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From Sean Owen <>
Subject Re: more uniform exception handling?
Date Tue, 19 Apr 2016 08:15:22 GMT
We already have SparkException, indeed. The ID is an interesting idea;
simple to implement and might help disambiguate.

Does it solve a lot of problems of this form? if something is
squelching Exception or SparkException the result will be the same. #2
is something we can sniff out with static analysis pretty easily, but
not as much #1. Ideally we'd just fix blocks like this but I bet there
are lots of them.

I like the idea but for a different reason, and that's that it's
probably best to control exceptions that propagate from the public
API, since in some cases they're a meaningful part of the API (see which I'm hoping to
fix now)

And the catch there is -- throwing checked exceptions from Scala code
in a way that Java code can catch requires annotating lots of methods.

On Mon, Apr 18, 2016 at 8:16 PM, Reynold Xin <> wrote:
> Josh's pull request on rpc exception handling got me to think ...
> In my experience, there have been a few things related exceptions that
> created a lot of trouble for us in production debugging:
> 1. Some exception is thrown, but is caught by some try/catch that does not
> do any logging nor rethrow.
> 2. Some exception is thrown, but is caught by some try/catch that does not
> do any logging, but do rethrow. But the original exception is now masked.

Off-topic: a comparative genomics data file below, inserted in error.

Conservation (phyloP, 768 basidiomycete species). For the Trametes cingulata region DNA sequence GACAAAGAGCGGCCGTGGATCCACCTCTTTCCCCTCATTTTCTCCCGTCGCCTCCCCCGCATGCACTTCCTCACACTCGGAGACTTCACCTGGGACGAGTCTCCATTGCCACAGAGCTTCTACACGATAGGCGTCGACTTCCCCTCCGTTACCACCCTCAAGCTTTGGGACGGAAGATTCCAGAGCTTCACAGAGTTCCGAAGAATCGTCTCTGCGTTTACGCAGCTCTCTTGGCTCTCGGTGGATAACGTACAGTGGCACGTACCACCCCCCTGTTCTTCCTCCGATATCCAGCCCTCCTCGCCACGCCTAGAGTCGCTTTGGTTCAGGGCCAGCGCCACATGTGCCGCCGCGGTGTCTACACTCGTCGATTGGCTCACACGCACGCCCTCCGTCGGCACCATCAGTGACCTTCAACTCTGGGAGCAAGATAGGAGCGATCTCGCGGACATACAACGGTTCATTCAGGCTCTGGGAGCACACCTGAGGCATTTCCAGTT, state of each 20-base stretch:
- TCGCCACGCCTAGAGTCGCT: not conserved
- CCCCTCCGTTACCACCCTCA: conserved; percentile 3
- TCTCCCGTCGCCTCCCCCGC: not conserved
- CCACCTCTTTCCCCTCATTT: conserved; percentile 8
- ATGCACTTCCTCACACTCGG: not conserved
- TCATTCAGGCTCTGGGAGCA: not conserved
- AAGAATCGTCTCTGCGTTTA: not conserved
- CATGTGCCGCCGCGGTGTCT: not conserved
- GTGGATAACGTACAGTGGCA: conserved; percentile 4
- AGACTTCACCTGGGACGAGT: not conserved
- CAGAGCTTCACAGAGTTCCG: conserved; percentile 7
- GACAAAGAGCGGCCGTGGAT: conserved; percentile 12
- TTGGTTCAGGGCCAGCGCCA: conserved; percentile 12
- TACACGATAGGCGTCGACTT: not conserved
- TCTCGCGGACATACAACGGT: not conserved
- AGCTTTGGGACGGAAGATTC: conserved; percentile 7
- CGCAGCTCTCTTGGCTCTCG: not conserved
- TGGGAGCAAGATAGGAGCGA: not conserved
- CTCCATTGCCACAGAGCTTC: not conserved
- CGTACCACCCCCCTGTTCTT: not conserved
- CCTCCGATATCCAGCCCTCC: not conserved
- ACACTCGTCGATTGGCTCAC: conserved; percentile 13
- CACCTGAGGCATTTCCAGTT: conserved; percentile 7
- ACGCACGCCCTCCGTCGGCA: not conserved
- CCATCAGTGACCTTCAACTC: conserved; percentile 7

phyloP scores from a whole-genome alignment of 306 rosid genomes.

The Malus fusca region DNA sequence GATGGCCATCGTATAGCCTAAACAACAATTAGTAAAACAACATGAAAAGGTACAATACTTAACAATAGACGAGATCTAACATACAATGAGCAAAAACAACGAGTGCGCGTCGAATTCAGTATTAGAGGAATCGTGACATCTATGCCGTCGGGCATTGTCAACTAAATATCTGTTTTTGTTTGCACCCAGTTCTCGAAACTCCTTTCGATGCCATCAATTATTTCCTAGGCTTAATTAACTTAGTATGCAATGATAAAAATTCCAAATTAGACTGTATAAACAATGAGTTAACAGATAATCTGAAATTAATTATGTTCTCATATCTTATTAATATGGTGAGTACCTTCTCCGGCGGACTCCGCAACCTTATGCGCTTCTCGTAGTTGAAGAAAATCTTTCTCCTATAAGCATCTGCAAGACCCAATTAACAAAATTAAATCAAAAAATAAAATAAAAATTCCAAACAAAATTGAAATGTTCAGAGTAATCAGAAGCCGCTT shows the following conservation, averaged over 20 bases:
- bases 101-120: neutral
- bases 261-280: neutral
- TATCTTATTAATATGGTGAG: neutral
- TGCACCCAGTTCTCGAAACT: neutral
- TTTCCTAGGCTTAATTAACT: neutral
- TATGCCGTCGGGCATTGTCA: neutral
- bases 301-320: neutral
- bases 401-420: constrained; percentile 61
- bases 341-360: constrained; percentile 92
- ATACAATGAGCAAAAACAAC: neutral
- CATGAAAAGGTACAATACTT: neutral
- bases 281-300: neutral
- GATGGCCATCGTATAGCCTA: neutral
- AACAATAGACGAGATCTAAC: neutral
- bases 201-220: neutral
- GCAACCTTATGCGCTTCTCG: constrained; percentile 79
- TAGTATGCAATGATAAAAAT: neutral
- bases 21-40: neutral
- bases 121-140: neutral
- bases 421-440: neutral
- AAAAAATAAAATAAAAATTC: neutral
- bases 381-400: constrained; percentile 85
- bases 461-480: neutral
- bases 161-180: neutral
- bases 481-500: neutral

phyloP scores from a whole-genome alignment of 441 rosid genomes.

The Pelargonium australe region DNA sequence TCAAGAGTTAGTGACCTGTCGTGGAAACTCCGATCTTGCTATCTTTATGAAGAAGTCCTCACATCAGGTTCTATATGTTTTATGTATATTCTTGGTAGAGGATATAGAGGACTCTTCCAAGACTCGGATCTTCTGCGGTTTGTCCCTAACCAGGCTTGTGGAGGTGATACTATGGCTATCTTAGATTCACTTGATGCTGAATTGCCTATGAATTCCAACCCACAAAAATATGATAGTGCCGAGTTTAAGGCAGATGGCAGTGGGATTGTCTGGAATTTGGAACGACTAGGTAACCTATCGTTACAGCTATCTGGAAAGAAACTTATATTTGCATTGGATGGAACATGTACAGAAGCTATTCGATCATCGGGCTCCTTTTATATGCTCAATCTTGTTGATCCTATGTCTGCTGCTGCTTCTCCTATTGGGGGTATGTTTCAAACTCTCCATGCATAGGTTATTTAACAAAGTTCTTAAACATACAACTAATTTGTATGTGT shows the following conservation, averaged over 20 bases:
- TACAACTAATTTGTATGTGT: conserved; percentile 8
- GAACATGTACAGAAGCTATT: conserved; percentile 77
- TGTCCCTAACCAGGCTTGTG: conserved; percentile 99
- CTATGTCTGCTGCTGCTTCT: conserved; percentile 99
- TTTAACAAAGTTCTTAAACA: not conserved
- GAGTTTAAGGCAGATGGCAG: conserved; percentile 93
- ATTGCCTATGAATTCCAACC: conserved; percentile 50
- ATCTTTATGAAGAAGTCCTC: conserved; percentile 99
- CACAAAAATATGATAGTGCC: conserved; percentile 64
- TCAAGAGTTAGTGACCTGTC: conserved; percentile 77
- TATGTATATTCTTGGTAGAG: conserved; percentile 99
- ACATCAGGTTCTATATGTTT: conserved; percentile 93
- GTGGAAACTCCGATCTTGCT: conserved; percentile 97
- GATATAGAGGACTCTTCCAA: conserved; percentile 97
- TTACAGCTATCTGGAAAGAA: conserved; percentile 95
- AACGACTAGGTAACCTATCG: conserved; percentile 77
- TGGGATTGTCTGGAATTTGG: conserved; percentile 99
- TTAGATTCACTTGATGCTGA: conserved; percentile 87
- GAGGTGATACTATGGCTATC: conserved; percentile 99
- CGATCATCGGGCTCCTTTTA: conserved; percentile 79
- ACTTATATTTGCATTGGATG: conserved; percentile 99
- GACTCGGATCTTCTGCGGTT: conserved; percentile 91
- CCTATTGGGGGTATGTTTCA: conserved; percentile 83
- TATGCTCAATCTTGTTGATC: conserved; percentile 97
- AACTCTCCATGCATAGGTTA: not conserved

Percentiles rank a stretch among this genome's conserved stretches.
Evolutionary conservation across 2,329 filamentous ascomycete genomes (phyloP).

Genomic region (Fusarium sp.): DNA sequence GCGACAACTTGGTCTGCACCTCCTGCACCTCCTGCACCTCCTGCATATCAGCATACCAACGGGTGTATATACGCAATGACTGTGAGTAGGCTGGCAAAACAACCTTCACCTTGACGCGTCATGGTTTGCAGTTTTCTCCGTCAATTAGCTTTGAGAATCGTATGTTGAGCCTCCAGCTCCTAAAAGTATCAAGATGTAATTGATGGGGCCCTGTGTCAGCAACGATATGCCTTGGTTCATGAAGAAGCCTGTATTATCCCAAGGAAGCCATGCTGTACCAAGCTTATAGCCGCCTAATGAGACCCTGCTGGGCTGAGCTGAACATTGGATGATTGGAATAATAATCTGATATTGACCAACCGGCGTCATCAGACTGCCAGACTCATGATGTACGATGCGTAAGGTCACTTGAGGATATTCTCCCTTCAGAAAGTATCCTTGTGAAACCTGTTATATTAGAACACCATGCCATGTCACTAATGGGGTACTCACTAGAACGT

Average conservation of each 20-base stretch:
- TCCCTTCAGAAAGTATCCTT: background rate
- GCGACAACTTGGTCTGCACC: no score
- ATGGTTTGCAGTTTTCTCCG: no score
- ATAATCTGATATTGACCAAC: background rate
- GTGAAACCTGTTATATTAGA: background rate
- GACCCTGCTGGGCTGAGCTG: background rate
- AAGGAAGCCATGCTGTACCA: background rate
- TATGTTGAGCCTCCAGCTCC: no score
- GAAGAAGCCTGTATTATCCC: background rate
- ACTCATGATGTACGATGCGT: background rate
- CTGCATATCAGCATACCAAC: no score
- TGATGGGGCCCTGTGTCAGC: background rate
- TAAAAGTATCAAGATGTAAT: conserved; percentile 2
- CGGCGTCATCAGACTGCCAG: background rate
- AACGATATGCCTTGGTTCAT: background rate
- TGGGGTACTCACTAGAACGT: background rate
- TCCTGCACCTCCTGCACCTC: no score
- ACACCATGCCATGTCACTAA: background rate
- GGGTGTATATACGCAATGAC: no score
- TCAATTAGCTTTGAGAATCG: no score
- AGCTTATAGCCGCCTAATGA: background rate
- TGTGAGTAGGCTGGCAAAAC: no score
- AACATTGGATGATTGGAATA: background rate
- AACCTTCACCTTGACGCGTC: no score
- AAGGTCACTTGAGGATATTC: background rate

> 2. Multiple exceptions are logged at different places close to each other,
> but we don't know whether they are caused by the same problem or not.
> To mitigate some of the above, here's an idea ...
> (1) Create a common root class for all the exceptions (e.g. call it
> SparkException) used in Spark. We should make sure every time we catch an
> exception from a 3rd party library, we rethrow them as SparkException (a lot
> of places already do that). In SparkException's constructor, log the
> exception and the stacktrace.
> (2) SparkException has a monotonically increasing ID, and this ID appears in
> the exception error message (say at the end).
> I think (1) will eliminate most of the cases that an exception gets
> swallowed. The main downside I can think of is we might log an exception
> multiple times. However, I'd argue exceptions should be rare, and it is not
> that big of a deal to log them twice or three times. The unique ID (2) can
> help us correlate exceptions if they appear multiple times.
> Thoughts?

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